EMF Health-effects Research
Evaluation of selected functional circulation parameters of workers from various occupational groups exposed to electromagnetic fields of high frequency. III.
Gadzicka E, Bortkiewicz A, Zmyslony M, Palczynski C
Med Pr 48(1):15-24, 1997
[ 24-h monitoring of arterial blood pressure] [Article in Polish]
The problem of blood pressure regulation in persons occupationally exposed to electromagnetic fields (EMF) has not as yet been elucidated, and most data come from studies carried out long time ago (1960-70) in the former Soviet Union. Our study was aimed at verifying the Soviet data by means of modern methods.
Together with traditional methods, a 24-h monitoring of arterial blood pressure (ABP) using a Medilog ABP kit (Oxford) were employed. Measurements were taken automatically every 0.5 h during daily activities and every 1 h during the night rest (about 41 measurements/day).
The mean systolic and diastolic blood pressure and heart rate were calculated over day (BPSDOver, BPDOver, HROver), during daily activities (HPDD, BPSD, HRD) and during the night rest (BPSN, BPDN, HRN). The subjective and objective examinations were carried out as well as resting ECG and a 24-h Holter were performed (the results have been published earlier).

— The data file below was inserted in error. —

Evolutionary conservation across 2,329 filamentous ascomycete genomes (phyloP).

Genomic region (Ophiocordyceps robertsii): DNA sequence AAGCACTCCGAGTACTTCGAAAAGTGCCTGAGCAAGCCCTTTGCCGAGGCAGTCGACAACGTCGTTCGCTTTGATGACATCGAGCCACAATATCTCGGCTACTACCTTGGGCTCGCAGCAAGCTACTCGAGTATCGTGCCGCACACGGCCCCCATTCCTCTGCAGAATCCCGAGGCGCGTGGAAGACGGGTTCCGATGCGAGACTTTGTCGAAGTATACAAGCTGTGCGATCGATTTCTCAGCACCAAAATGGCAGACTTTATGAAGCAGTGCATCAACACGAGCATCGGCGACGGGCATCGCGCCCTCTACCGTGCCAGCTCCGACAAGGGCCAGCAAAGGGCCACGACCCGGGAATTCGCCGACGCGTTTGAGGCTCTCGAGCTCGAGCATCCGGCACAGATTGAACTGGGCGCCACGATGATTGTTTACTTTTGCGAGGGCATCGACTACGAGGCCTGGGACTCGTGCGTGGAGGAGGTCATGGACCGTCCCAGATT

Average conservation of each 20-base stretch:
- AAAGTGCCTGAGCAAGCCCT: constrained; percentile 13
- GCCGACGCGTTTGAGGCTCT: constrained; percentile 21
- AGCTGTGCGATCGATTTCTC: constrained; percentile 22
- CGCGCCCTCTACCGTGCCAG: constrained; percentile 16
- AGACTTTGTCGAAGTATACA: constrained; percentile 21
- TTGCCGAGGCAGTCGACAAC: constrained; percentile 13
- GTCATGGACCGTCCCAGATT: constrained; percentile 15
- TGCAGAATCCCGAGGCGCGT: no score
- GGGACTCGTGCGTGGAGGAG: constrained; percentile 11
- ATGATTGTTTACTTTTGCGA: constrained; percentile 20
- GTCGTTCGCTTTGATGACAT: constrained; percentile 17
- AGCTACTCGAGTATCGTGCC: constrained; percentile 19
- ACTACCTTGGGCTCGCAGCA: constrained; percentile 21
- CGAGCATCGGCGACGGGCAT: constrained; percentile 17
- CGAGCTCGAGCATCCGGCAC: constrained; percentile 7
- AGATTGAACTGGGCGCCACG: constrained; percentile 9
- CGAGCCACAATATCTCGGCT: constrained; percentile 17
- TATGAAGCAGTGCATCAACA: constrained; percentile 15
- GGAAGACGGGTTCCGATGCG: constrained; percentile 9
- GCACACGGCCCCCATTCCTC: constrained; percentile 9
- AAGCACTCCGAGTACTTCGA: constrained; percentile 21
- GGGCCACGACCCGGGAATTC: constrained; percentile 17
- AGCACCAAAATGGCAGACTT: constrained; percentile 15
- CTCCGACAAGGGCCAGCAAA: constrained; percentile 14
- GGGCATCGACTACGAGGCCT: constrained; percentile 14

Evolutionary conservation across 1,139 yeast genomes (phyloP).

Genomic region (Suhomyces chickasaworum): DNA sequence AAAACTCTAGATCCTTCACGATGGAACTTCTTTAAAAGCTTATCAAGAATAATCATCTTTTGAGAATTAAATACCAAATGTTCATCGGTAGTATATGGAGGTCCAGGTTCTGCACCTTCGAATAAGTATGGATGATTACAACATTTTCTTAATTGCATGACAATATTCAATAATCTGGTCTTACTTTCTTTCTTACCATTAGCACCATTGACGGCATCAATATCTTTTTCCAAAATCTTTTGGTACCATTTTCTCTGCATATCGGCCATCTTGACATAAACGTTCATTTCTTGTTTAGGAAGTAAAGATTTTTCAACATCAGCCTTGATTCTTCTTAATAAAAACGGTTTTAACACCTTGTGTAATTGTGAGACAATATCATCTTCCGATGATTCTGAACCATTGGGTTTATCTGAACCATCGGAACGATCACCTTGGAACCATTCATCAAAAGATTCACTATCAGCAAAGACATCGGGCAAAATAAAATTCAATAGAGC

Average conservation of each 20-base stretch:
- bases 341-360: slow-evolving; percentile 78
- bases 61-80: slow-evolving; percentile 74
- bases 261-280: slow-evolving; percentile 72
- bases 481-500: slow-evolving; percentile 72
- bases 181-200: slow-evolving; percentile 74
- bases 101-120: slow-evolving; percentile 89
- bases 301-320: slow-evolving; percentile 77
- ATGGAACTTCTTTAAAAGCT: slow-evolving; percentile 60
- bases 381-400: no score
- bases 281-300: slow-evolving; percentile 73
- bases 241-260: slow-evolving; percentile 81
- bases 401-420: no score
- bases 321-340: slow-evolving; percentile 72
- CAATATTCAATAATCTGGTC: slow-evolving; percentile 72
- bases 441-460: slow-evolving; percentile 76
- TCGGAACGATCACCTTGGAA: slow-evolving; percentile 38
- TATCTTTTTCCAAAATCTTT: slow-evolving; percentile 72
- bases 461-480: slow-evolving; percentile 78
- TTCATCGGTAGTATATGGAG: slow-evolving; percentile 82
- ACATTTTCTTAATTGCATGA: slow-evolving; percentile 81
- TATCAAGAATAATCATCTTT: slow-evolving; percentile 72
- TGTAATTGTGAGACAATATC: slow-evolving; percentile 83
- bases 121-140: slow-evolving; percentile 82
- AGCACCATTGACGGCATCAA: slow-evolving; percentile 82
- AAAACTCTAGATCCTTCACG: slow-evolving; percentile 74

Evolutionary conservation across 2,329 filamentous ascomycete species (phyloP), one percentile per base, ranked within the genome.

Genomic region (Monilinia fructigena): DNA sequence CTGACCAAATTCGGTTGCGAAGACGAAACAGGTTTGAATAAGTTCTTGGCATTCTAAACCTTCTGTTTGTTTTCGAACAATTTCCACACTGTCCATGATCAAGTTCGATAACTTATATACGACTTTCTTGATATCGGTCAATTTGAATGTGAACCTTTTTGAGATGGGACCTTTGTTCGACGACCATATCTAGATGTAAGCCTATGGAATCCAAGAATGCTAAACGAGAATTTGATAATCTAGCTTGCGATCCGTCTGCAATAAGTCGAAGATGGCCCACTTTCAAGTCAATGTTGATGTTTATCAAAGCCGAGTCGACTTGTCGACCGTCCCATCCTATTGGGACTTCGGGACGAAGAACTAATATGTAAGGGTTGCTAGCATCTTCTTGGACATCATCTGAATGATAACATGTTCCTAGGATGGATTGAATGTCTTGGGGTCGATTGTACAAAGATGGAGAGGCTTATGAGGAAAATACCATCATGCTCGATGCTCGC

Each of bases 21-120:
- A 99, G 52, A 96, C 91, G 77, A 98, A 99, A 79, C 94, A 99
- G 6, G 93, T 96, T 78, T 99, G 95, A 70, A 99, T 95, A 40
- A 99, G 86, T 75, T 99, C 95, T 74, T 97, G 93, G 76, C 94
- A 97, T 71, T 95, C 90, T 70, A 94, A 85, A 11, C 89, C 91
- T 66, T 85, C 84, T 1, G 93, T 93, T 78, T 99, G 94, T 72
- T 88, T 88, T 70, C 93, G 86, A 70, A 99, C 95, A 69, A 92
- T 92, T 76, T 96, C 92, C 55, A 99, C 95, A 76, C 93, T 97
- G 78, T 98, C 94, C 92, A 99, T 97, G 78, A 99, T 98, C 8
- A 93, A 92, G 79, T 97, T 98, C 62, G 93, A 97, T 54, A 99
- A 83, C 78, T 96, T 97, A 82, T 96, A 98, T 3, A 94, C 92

The study covered male workers of middlewave broadcast stations (71), radioservice (40) and radio line stations (42). The subjects were aged 21-60 years and the duration of their work with devices generating high frequency EMF ranged between 1 and 42 years. The first group of workers was exposed to EFM at the frequency of 1 Mhz, the second at about 150 MHz and the third group, not exposed, served as the control group.
The study revealed that the mean arterial blood pressure and the day/night blood pressure variability indicator showed no significant differences between the groups, whereas the daily heart rate was significantly lower in the workers of middlewave broadcast stations in comparison with the controls despite similar type of work as far as physical effort and psychic burden are concerned, and similar non-occupational activities. The day/night heart rate variability indicator was significantly lower in the groups exposed.
The decreased value of this indicator may suggest the occurrence of disorders in the neurovegetative regulation. In persons employed at radioservice stations a higher incidence of the increased arterial blood pressure, in comparison with the control group, was observed.